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Market Insider/Thursday Look Ahead

Inflation worries are again gnawing at stocks.

The dollar came under selling pressure again Wednesday, and gold and oil raced to new highs as the greenback hit new lows. The resulting concern about inflation promises to be a topic on investors' minds Thursday as they await rate decisions from the Bank of England and the European Central Bank, ahead of the U.S. open.

The ECB though is not expected to make any moves even though there is a growing chorus that would like to see Europe's central bankers to work in tandem with the Fed.

Chain stores report February sales, and those reports will start rolling out ahead of the open. Analysts expect to see the weakest February in four years. Other economic news to watch includes initial weekly jobless claims at 8:30 a.m. and pending home sales, due at 10 a.m.

Wednesday's stock market was rocky, and fitful, first encouraged by the prospect of a deal for bond insurer Ambac, then discouraged. Ambac reported it is able to raise $1.5 billion, but its stock sunk as Wall Street worried it would need more capital to stabilize its credit ratings in the future.

After the bell, Thornburg Mortgage said in a filing it failed to meet a margin call. J.P. Morgan, which had extended the original margin call, notified Thornburg of default. The mortgage company's shares plummeted.

End of an Era?

Poor Bill Gates. The Microsoft founder was pushed from the top of the Forbes richest list by none other than his good friend Warren Buffett, who increased his wealth by $10 billion this past year to $62 billion. Proving the old saying, "It takes money to make money."

Gates, worth $58 billion, didn't just fall to second place. He slipped all the way down to third place, behind Mexico's Carlos Slim, who is worth a fat $60 billion. Forbes says Gates would have been as rich, or richer than Buffett if it were not for the dip in Microsoft stock after it bid for Yahoo .

Speaking of Yahoo. The company changed its bylaws, in the process wiping out the March 14 filing date for proxy challenges. Microsoft was clearly going to use a proxy contest as a way to pressure Yahoo. Yahoo said it will now set the proxy deadline is now 10 days after it announces the date of its annual meeting. Microsoft now has a few options, including taking its offer directly to shareholders. Yahoo shares rose on the day.

Market Mayhem

The Dow finished 41 points higher or 0.3 percent, while the Nasdaq, lifted by tech buying, rose 12.53 points or 0.6 percent. The S&P 500 was up 6.95 points or 0.5 percent. Materials were the best S&P sector, up 2.4 percent on the day. The energy sector jumped 1.8 percent, and telecoms were up 1.3 percent. Technology gained 0.81 percent. The biggest loser was financials, down 0.7 percent.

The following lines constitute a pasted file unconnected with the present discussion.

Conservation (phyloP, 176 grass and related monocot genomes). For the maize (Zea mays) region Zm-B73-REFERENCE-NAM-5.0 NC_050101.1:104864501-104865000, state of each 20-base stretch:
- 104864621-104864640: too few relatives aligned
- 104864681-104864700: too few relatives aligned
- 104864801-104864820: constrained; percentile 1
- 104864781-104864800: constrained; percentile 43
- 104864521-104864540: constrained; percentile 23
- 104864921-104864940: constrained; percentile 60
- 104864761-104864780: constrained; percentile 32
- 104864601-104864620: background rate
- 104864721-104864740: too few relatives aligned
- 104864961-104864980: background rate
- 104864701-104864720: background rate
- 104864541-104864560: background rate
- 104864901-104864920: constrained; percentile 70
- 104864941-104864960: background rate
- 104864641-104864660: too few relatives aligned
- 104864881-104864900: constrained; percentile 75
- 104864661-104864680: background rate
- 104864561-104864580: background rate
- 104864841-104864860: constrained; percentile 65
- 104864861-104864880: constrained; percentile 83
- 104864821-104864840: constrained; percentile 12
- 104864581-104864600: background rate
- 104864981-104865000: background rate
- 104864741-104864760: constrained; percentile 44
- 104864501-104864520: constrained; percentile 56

Oil jumped $5 per barrel or 5 percent to $104.52. Gold jumped $22.30 per troy ounce or 2.3 percent to $986.20, while copper popped 4.2 percent or 16.25 cents per pound.

In Treasurys, the 10-year fell 30/32, lifting its yield to 3.695 percent. The two-year's yield rose to 1.675 percent.

Just A Toe

Standard and Poor's issued a a note Wednesday saying don't jump in with both feet, BUT it looks like a low is near in the stock market. S&P's investment policy committee raised it recommended U.S. equities weighting to 45 percent exposure from its previous 40 percent. It said it believes Tuesday's market action was very likely a successful retest of the late January closing lows.

S&P's analysts said they reduced cash holdings to 15 percent from 20 percent. "While we acknowledge that the equity markets may renew their downward trend, we would likely view that as a buying opportunity, provided our economic and earnings outlooks remain favorable."

S&P said it believes that it will be seen that the market on Tuesday successfully retested the January lows by major indices. It said the key lows from January held, providing a market floor. A very positive sign was the fact that market internals improved during the test. S&P cautioned though that the market still needs to see signs that institutions are moving back into stocks.

"To complete a bullish reversal formation, the S&P 500 would have to take out the recent highs at 1395, as well as the 1407 level, which is where the bulk of chart resistance begins."

Stocks In The News

Apple makes a iphone software announcement Thursday. Motorola could see some action after Carl Icahn announced late Wednesday he raised his stake to 6.3 percent from 5 percent.

Around The World

Venezuela deployed tanks and air and sea forces toward Colombia, raising tensions between the two.

Questions? Comments? marketinsider@cnbc.com

  • Patti Domm

    Patti Domm is CNBC Executive Editor, News, responsible for news coverage of the markets and economy.

  • A CNBC reporter since 1990, Bob Pisani covers Wall Street from the floor of the New York Stock Exchange.

  • CNBC Personal Finance Correspondent

  • JeeYeon Park is a writer for CNBC.com. Follow her on Twitter: @JeeYeonParkCNBC

  • Rick Santelli joined CNBC Business News as an on-air editor in 1999, reporting live from the floor of the Chicago Board of Trade.

  • Senior Producer at CNBC's Breaking News Desk.